Localization of Production
Beauty must go both local and global to meet consumers where they are. Distribution channels and market strategies are crucial to success. When entering new distribution and markets, pay attention to timing, specifically delivery-to-consumer. The localization of production can give brands the upper hand over brands that have outsourced production.
A strategic omnichannel approach is imperative. In the US, online personal care and beauty sales totaled $62.6B last year, up from $53.1B in 2019. Shiseido Japan has mastered the omnichannel approach. The beauty company opened its flagship store in July 2020 and simultaneously launched a new virtual store on its website. The goal was to create multiple channels that provide equally satisfying shopping experiences by addressing customers’ new preferences — including the desire to limit human contact amid the pandemic and the growing preference for online shopping.
A customer journey that combines phygital (physical + digital) elements is here to stay. Proving the role of the physical store is still important, as a sizable percentage of beauty customers (41%) said they would not buy any beauty product that they had only tried on virtually.
Pulse on Trends
Social media has sped up the trend cycle, and young, digitally native Gen Z consumers are looking for the next big trend. According to NielsenIQ, Gen Z consumers are 2x more likely to try new items and 1.4x more likely to make impulse purchases.
Always keep a pulse on trends, white space opportunities for assortment, and new categories that are right for your brand ethos. AI-powered tools, like StyleSage, help brands and retailers benchmark demand to maximize wins and minimize losses.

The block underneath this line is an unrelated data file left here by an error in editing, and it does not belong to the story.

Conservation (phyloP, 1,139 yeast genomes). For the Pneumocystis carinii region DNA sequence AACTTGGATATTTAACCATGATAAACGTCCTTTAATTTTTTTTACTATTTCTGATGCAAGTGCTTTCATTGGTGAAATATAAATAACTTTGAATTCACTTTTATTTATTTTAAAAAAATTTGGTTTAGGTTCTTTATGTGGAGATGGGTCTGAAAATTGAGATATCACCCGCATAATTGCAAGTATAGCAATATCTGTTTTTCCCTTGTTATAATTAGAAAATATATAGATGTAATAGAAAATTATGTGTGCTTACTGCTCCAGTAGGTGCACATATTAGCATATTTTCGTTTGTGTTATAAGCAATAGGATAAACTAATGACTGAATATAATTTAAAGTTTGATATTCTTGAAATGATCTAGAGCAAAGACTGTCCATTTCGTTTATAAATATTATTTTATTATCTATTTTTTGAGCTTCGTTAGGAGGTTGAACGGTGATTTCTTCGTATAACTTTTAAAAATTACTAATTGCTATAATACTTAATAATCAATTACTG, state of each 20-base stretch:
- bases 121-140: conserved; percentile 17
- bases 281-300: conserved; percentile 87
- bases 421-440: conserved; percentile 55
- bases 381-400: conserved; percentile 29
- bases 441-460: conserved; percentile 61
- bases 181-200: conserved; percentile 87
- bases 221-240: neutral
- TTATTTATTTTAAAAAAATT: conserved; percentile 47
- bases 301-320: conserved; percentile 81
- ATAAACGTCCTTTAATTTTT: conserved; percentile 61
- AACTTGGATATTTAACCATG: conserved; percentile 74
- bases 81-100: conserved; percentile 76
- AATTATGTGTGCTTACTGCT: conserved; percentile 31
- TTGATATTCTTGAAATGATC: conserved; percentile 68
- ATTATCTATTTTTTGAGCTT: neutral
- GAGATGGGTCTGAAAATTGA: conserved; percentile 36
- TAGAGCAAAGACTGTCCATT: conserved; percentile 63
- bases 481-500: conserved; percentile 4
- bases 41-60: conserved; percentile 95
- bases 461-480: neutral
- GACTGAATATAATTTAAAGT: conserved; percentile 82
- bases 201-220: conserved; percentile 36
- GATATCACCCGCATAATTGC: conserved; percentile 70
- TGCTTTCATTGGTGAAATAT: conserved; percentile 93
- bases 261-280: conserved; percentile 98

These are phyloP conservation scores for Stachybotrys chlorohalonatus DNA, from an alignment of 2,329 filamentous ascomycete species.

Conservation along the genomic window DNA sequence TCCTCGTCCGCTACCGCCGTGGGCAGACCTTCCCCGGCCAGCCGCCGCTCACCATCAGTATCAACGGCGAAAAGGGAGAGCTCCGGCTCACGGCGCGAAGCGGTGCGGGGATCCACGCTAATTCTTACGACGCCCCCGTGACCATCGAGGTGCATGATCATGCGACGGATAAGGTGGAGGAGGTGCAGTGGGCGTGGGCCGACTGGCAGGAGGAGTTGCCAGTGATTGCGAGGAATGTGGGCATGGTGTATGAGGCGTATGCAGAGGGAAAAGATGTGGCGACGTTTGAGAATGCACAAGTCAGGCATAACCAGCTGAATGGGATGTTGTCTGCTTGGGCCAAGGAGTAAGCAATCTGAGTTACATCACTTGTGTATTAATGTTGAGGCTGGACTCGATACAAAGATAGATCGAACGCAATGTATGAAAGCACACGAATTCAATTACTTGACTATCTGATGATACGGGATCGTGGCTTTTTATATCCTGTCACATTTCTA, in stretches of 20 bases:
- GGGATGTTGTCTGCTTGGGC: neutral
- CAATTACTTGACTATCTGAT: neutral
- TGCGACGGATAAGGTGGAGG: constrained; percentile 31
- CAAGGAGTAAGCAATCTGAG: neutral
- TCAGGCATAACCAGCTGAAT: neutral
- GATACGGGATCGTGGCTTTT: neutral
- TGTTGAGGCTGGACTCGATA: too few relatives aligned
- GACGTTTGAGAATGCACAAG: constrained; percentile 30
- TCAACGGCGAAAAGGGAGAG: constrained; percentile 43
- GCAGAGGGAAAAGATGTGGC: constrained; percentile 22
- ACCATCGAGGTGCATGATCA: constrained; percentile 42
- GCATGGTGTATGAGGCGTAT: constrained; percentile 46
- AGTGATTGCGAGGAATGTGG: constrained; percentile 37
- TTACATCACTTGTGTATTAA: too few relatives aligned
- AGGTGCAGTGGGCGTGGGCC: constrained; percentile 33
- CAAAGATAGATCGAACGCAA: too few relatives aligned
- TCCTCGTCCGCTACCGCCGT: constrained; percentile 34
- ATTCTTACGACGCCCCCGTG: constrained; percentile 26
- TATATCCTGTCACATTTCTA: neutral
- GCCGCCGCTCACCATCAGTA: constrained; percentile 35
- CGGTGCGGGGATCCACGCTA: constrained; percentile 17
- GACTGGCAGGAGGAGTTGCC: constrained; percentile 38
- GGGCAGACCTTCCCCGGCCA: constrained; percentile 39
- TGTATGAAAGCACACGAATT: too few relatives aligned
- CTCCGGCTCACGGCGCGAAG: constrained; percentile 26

With rising prices, brands and retailers are increasing promotional efforts. Since Q2 2020, average prices at Ulta Beauty and Sephora are up $2. Given recent reports on inflation in the beauty industry, this should come as no surprise.
Brands and retailers are responding with an increased frequency and threshold of promotional efforts to help move unsold inventory. According to a recent report from McKinsey & Company, several prestige brands are offering discounts online of up to 40%, competing with specialty beauty-product and department stores to capture promotion-oriented consumers. The trick is for beauty brands to apply their promotions with a laser focus and not to get consumers reliant on discounts over the long-term.
Incubators and M&A Activity
Big beauty brands incubate and acquire competitors to cash in on niche spaces. The recent Byredo/Puig deal is an example of how our industry constantly evolves, and the consumer desire for self-expression and self-care is at the forefront of change. Larger companies often fall short when creating this type of brand in-house. Culturally, they’re usuall
y risk-averse and will follow the same standardized approach. It takes time to build this type of brand and a strong community in an authentic way.
Target’s accelerator program, Target Takeoff, was launched to mentor emerging beauty brands. Among its alumni are gender-neutral makeup line Fluide and Mented Cosmetics, which makes makeup for people of color. In February 2021, Estée Lauder upped its stake in Deciem and plans to acquire the rest of the company within three years.
Want to understand more about tools for pricing and assortment mix that are critical during these times? Learn more here!